Chicago's Street Corner Spirits

BAReed Writing, Business Writing

Clear, professional writing is closer than you think.

Dancing Beastie

Seasonal living in a Scottish castle

The Middlest Sister

There are 5 sisters. She's the middlest.

Eyes Like Carnivals

Clear, professional writing is closer than you think.

Blog to Work

Blogging your way to a job.

rarasaur

frightfully wondrous things happen here.

somanyblogssolittletime.wordpress.com/

A good story can transform the way that you see the world.

Always The Write Time Blog

Ramblings and Rhetoric

The Art of Non-Conformity

Clear, professional writing is closer than you think.

xplorenorthshore

Smile! You’re at the best WordPress.com site ever

Medievalists.net

Clear, professional writing is closer than you think.

The Creative Penn

Clear, professional writing is closer than you think.

Gifts Of The Journey

The Fearless Pursuit Of A Life Worth Living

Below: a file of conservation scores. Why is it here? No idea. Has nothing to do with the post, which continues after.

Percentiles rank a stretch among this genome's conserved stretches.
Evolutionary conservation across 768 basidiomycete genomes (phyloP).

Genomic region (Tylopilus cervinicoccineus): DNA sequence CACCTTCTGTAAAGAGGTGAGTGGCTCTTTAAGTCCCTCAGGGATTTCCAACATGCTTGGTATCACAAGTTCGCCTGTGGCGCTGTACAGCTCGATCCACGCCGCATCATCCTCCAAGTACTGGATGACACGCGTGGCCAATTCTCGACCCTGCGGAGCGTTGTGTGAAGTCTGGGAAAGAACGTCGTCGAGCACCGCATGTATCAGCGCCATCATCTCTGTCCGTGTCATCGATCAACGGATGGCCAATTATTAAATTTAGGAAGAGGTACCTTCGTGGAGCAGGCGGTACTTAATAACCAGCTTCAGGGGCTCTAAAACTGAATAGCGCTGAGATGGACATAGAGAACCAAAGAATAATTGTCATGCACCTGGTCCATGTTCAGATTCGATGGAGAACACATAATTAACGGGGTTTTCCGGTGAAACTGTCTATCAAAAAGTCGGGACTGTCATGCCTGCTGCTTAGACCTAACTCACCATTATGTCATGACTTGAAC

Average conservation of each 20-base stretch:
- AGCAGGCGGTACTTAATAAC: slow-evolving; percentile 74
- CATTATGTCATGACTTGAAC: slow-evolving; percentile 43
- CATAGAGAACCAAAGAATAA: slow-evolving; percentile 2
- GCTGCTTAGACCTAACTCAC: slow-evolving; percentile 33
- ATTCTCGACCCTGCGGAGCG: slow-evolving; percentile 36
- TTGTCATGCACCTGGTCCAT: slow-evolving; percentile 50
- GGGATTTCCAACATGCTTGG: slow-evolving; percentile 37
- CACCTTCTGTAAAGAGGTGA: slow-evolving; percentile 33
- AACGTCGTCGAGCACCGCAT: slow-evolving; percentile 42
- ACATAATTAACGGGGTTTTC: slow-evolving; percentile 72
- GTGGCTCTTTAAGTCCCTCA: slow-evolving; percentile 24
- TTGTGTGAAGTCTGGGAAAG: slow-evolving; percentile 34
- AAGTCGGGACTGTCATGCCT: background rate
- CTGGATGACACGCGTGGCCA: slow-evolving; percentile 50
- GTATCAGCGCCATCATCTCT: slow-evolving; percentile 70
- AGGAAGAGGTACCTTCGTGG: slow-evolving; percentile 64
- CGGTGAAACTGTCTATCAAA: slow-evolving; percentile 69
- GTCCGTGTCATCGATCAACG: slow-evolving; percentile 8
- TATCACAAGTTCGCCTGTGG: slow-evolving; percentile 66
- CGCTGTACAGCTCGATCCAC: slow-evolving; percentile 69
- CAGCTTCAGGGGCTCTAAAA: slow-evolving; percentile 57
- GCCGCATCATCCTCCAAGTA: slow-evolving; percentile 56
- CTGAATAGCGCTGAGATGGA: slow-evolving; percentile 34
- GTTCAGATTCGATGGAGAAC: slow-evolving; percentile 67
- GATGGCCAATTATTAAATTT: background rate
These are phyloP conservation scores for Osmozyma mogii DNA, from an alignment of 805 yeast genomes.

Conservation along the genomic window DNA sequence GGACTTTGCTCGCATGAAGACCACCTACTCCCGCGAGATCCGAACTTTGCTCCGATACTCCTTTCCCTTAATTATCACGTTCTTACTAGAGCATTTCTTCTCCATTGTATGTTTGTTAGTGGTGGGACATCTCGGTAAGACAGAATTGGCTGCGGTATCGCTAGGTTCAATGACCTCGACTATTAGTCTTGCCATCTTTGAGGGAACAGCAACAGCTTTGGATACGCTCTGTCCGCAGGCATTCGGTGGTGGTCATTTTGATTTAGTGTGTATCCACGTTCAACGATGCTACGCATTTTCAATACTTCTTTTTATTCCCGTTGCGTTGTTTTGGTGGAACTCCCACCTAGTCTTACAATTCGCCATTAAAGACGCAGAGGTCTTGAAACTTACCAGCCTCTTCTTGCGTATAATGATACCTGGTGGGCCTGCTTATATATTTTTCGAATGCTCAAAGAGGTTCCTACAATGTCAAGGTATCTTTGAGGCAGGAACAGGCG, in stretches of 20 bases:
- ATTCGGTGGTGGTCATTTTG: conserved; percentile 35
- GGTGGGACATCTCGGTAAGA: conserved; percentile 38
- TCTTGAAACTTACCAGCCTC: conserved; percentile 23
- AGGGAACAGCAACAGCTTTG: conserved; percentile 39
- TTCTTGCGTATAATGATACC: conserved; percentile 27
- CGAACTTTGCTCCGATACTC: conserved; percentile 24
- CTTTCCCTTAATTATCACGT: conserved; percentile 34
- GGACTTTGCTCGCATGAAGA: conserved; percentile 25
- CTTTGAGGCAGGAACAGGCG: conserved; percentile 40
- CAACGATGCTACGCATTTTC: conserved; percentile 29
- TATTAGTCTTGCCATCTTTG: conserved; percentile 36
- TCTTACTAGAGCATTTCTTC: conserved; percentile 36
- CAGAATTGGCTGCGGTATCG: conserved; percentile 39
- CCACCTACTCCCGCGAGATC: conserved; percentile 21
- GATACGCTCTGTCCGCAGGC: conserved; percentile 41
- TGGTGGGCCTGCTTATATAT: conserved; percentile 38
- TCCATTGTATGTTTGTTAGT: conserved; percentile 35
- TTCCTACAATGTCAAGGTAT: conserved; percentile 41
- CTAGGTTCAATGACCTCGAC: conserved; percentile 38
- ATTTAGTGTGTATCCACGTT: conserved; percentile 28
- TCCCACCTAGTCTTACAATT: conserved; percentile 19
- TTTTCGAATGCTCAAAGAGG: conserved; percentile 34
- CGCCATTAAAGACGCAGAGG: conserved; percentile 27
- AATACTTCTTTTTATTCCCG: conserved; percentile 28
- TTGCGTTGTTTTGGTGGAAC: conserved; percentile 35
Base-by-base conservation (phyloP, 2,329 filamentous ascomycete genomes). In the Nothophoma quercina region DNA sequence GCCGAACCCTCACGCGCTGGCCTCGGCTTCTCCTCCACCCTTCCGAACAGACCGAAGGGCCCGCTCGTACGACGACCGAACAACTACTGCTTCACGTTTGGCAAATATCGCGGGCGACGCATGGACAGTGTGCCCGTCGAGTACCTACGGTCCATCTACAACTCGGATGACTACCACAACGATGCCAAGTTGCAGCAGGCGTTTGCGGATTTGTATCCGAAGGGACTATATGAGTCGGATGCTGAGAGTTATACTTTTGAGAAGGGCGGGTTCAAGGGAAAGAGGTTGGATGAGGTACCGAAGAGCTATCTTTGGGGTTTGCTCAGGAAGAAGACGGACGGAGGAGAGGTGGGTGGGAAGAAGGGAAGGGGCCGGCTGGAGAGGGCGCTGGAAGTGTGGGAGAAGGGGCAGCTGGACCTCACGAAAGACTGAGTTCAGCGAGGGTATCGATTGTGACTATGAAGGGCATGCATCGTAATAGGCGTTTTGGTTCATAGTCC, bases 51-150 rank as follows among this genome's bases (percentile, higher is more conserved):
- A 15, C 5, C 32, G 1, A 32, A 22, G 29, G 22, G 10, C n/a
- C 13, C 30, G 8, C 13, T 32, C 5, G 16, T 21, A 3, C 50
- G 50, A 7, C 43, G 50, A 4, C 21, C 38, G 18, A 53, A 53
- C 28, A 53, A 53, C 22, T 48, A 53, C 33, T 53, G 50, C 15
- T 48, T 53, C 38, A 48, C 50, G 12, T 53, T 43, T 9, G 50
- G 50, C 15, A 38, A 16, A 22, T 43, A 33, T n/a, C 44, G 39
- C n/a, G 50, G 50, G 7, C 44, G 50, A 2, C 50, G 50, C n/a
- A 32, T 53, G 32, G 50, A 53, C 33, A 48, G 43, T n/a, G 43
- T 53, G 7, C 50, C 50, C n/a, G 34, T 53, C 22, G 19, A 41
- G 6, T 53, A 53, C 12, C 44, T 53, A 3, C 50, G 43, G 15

Betty Generic

Through the glass darkly

an interconnected life...

Discovering the threads that connect us, one story at a time.

TED Blog

The TED Blog shares interesting news about TED, TED Talks video, the TED Prize and more.

animatingyourlife

A great WordPress.com site

Second Star to the Right

and straight on 'til morning

CAHOOTS

Success is meant to be shared

Daniel Nester

essayist, poet, college prof, hubby, dad, Queen fan

Bob Mayer

Write on the River

Farmlet

Living cheaply and richly on an acre in Puna, Hawaii

J T Weaver

When you got nothing, you got nothing to lose. — Dylan.

inspirationenergy

be inspired to greatness

Gen Y Girl

Twentysomething. Annoyed with corporate BS. Obsessed with Gen Y. Not bratty. Just opinionated.

Jenna Dee

....living with a following wind

David Gaughran

Marketing With A Story